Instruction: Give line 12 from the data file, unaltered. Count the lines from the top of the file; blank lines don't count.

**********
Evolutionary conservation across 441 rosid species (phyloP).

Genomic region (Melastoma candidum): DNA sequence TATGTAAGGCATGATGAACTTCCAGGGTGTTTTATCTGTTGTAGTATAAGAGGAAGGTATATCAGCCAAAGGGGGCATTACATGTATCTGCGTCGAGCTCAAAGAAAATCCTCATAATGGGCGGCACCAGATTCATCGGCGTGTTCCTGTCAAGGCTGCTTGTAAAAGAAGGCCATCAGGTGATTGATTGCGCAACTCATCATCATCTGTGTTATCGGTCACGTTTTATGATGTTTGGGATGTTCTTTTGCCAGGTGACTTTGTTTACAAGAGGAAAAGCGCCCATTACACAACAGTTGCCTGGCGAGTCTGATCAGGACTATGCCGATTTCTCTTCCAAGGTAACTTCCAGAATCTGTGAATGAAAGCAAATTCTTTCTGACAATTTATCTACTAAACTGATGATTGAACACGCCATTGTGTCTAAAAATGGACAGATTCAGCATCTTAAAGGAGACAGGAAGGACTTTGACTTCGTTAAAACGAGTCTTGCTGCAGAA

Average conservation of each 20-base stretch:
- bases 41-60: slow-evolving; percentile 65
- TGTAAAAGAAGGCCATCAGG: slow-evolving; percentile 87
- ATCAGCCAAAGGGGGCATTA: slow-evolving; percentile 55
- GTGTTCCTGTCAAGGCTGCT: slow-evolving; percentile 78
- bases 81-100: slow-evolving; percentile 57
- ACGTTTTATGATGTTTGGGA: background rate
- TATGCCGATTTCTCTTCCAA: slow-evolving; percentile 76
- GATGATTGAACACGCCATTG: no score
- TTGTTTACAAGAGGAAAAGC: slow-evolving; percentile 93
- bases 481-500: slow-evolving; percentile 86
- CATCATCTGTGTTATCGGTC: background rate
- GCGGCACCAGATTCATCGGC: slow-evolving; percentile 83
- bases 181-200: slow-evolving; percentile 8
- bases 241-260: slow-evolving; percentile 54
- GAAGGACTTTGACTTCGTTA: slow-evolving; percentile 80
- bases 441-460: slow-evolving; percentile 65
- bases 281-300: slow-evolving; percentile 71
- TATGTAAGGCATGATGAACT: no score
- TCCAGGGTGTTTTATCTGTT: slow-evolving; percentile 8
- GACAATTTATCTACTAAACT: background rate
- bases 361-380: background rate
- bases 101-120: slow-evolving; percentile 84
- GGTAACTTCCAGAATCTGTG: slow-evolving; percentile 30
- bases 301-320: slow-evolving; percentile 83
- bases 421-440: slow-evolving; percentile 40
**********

- TTGTTTACAAGAGGAAAAGC: slow-evolving; percentile 93